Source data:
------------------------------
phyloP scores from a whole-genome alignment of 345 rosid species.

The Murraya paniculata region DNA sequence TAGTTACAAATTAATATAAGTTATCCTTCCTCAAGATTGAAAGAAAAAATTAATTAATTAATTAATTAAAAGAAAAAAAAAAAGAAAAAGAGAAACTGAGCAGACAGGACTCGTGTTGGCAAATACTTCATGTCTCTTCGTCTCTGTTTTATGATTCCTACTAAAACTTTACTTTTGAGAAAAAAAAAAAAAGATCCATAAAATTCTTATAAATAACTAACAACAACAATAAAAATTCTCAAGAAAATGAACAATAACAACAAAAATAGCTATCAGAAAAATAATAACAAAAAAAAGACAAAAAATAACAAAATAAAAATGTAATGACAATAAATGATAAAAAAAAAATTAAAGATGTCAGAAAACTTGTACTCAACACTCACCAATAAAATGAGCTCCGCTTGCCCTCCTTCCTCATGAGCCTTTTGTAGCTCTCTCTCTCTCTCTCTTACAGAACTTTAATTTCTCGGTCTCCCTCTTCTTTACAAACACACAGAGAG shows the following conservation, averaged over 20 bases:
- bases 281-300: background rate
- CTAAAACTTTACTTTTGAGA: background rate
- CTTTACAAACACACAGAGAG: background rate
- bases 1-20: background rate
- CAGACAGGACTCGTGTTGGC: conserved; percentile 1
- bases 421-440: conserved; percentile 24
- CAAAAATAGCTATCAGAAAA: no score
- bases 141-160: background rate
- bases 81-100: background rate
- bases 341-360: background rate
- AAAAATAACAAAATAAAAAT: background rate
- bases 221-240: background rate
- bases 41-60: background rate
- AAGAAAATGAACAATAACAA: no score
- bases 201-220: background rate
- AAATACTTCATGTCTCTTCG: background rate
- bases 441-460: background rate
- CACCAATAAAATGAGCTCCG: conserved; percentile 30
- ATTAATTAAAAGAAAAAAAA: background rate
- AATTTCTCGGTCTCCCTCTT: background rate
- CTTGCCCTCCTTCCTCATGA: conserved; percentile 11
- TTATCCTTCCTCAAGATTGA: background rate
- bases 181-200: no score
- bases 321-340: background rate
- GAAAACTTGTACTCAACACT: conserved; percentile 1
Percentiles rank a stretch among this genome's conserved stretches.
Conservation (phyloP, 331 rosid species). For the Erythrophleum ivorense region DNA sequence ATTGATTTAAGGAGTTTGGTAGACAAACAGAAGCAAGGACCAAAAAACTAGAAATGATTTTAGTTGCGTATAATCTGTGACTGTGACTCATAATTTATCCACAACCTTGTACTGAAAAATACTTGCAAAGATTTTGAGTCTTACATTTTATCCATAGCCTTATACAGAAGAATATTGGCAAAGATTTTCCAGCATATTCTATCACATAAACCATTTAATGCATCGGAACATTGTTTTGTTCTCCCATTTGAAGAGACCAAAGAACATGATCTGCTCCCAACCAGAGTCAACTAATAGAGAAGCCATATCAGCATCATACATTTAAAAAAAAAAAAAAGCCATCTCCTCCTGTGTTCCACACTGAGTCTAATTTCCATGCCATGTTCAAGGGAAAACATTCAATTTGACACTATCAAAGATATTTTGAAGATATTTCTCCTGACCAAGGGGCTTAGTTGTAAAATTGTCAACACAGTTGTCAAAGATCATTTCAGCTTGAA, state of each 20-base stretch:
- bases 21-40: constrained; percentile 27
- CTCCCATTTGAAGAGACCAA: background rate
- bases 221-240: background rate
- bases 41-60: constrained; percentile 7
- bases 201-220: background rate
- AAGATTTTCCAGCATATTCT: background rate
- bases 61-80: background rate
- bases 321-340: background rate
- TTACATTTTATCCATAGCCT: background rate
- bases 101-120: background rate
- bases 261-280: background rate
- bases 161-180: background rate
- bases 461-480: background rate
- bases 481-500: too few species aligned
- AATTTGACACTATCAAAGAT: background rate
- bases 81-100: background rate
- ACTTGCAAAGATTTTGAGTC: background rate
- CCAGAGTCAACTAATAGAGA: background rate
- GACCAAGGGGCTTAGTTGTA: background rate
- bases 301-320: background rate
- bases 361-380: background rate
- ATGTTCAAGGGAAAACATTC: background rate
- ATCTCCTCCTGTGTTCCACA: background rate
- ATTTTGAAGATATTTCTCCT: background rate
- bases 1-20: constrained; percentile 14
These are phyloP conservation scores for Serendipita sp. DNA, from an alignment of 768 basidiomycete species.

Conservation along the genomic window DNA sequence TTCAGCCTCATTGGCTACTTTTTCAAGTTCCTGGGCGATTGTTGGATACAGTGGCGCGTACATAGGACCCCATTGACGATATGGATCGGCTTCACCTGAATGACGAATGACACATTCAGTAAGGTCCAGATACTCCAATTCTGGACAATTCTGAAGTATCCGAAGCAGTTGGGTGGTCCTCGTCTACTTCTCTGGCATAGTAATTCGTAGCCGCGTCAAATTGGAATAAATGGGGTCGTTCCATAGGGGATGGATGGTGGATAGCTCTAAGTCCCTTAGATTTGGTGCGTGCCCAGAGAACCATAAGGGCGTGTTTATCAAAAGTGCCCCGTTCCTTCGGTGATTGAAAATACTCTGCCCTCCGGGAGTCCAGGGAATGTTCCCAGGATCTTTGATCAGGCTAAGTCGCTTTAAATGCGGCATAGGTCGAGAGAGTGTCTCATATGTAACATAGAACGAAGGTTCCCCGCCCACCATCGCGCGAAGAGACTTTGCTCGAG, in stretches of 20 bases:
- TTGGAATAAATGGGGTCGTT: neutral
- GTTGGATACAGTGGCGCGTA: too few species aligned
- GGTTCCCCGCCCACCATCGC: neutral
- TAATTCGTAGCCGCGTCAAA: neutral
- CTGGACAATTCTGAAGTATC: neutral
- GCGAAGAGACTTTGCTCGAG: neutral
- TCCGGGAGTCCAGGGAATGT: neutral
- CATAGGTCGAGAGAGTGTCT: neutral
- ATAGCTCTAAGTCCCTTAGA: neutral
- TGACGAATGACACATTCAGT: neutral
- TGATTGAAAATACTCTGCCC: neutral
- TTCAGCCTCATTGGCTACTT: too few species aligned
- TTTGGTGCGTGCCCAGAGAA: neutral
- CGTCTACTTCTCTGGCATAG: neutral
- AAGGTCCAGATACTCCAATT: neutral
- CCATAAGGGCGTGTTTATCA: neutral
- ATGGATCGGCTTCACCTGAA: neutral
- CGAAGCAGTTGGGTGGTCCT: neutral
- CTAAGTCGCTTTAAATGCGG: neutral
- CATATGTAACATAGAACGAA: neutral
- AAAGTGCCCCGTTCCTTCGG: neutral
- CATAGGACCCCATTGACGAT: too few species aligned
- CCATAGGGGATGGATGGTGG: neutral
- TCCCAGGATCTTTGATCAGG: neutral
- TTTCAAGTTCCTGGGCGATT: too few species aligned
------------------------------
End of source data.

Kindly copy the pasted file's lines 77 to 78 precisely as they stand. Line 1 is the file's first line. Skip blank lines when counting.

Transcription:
- AAAGTGCCCCGTTCCTTCGG: neutral
- CATAGGACCCCATTGACGAT: too few species aligned